2. We explore the growth of lower-continental crust by examining the root of the Southern California Batholith, a ~ 500-km-long, paleo-arc segment of the Mesozoic California arc that lies between the southern Sierra Nevada batholith and northern Peninsular Ranges Batholith. We focus on the Cucamonga and San Antonio terranes located in the eastern San Gabriel Mountains where the deep root of the Mesozoic arc is exhumed by the Quaternary Cucamonga thrust fault. This lower- to mid-crustal cross section of the arc allows us to investigate: 1) the timing and rates of Mesozoic arc construction, 2) mechanisms of sediment incorporation into the lower crust, and 3) the interplay between mantle input and crustal recycling during arc magmatic surges. We use detrital zircon geochronology of 4 quartzites and paragneisses to investigate the origin of the lower-crustal Cucamonga paragneiss sequence, and U-Pb petrochronology of 26 orthogneisses to establish the timing of arc magmatism and granulite-facies metamorphism. We find that the Cucamonga paragneisses share broad similarities to Sur Series metasedimentary rocks in the Salinia terrane, suggesting that both were deposited in a Late Paleozoic to Early Mesozoic forearc or intra-arc basin. This basin was progressively underthrust beneath the arc during the Middle Jurassic to Late Cretaceous and was metamorphosed during two high-grade (>750°C) migmatization events at ca. 124 and 89–75 Ma. These metamorphic events were associated with 100 m.y. of arc magmatism that lasted from 175 to 75 Ma and culminated in a magmatic surge from ca. 90–75 Ma. Field observations and petrochronology analyses indicate that partial melting of the underthrust Cucamonga metasedimentary rocks was triggered by emplacement of voluminous, mid-crustal tonalites and granodiorites. Partial melting of the metasedimentary rocks played a subsidiary role relative to mantle input in driving the Late Cretaceous magmatic flare-up event. Our observations demonstrate that tectonic incorporation of sediments into the lower crust led to structural, compositional and rheological changes in the architecture of the arc including vertical thickening. These structural changes created weak zones that preferentially focused deformation and promoted present-day reactivation along the Cucamonga thrust fault.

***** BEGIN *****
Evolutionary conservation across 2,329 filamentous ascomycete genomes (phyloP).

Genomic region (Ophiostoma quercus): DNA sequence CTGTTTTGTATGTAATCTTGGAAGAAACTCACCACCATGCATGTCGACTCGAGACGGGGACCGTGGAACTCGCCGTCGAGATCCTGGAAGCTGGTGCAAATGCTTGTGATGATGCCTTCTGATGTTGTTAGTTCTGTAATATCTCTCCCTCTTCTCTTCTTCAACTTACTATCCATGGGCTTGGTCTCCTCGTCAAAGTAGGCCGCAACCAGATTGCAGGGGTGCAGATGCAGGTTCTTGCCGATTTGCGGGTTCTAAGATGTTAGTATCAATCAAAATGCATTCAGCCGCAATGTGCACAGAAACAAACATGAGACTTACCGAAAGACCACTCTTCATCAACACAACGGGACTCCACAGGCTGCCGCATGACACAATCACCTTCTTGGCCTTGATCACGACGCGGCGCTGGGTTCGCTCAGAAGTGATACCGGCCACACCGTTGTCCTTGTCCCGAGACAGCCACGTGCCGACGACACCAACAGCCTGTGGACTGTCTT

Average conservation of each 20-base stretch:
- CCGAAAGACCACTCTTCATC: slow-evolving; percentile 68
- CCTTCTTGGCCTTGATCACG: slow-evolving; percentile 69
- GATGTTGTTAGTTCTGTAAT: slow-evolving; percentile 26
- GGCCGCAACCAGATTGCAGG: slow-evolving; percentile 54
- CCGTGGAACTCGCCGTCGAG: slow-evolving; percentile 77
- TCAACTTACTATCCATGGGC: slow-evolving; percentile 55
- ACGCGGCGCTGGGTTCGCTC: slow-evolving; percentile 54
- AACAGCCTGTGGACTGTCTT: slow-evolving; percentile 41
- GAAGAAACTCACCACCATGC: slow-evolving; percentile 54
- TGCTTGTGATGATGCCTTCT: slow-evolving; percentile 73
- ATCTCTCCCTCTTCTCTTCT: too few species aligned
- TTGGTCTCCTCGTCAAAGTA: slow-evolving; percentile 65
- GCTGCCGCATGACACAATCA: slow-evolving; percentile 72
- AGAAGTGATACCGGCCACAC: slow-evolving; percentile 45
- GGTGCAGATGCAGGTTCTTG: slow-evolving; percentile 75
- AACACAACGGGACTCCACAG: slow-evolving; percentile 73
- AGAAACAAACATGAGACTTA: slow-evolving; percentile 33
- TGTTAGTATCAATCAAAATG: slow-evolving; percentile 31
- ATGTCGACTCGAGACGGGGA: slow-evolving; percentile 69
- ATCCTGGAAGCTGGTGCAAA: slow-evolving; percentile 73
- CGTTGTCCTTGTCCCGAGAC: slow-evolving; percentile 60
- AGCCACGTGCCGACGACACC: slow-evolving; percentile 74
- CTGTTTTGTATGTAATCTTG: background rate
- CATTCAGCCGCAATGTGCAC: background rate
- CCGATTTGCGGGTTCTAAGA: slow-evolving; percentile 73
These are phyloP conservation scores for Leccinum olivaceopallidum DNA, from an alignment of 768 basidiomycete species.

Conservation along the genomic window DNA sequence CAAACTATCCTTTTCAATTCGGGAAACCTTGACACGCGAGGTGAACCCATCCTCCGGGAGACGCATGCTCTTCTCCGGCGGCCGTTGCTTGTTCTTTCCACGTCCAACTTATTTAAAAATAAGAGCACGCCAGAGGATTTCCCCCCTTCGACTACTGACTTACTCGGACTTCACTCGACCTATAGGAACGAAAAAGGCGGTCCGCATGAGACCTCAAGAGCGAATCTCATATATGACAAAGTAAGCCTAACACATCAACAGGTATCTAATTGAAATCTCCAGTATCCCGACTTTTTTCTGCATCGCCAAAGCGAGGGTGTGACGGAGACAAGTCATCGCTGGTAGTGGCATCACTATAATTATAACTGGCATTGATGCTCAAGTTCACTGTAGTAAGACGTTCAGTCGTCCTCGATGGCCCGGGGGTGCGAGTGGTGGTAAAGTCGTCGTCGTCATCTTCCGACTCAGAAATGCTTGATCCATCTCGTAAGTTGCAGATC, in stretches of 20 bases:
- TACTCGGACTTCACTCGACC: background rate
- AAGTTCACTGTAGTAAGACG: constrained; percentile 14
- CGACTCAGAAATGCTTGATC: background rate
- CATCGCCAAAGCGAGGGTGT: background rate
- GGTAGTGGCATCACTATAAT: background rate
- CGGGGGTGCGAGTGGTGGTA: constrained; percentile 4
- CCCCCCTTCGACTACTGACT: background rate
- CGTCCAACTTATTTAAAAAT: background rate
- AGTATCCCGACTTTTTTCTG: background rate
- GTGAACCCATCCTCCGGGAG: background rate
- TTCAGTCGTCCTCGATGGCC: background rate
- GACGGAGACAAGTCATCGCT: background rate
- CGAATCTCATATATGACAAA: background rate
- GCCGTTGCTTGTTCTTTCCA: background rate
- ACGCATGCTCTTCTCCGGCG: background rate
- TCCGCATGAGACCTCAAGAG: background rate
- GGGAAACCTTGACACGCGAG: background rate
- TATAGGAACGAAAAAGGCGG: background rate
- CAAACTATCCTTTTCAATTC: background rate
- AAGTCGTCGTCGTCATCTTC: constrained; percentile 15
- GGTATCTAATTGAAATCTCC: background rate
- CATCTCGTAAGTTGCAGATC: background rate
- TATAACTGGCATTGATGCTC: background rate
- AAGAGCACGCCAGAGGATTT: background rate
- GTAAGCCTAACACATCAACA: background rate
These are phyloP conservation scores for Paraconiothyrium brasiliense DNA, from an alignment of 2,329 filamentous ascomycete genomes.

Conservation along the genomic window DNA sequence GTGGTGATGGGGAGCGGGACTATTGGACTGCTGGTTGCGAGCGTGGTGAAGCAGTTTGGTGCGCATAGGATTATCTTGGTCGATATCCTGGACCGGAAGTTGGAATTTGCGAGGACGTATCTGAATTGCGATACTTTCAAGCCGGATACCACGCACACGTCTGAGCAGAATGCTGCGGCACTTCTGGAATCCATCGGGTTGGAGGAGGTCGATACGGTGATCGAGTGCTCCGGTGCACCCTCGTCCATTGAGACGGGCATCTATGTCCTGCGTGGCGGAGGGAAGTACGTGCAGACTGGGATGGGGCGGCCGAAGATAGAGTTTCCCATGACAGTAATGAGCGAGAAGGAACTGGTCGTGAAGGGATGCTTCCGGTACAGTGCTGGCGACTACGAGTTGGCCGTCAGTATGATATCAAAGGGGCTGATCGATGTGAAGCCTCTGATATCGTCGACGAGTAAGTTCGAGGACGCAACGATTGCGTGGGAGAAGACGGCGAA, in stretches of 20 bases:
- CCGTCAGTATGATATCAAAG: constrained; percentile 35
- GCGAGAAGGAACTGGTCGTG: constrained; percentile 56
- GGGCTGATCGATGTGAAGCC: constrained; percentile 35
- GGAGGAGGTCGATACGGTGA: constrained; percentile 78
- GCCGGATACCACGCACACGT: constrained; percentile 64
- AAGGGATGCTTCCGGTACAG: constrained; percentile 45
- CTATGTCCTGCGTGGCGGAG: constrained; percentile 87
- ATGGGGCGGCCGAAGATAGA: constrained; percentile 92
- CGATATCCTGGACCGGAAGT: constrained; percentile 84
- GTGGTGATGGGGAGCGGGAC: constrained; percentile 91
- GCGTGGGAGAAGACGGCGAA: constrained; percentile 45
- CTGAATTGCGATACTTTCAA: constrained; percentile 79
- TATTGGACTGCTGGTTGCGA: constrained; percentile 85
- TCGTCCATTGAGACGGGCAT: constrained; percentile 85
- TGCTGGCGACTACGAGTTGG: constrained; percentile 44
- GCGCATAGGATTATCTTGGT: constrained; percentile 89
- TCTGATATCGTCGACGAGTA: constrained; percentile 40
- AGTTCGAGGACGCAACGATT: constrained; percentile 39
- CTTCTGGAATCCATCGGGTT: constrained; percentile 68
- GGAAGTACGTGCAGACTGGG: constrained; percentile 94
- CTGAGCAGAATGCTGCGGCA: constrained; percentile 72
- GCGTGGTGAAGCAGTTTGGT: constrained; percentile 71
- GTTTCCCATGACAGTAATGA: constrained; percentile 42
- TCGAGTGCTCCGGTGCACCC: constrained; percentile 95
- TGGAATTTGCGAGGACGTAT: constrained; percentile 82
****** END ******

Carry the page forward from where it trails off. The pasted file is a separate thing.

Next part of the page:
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    Free, publicly-accessible full text available May 15, 2025
  3. Free, publicly-accessible full text available September 1, 2024
  4. The Laramide orogeny is a pivotal time in the geological development of western North America, but its driving mechanism is controversial. Most prominent models suggest this event was caused by the collision of an oceanic plateau with the Southern California Batholith (SCB) which caused the angle of subduction beneath the continent to shallow and led to shut-down of the arc. Here, we show that magmatism was surging in the SCB from 90 to 70 Ma, the lower crust was hot, and cooling occurred after 75 Ma. These data contradict plateau underthrusting and flat-slab subduction as the driving mechanism for early Laramide deformation. We propose that the Laramide orogeny is a two-stage event consisting of: 1) an arc ‘flare-up’ phase in the SCB from 90-75 Ma; and 2) a widespread mountain building phase in the Laramide foreland belt from 75-50 Ma that is linked to subduction of an oceanic plateau.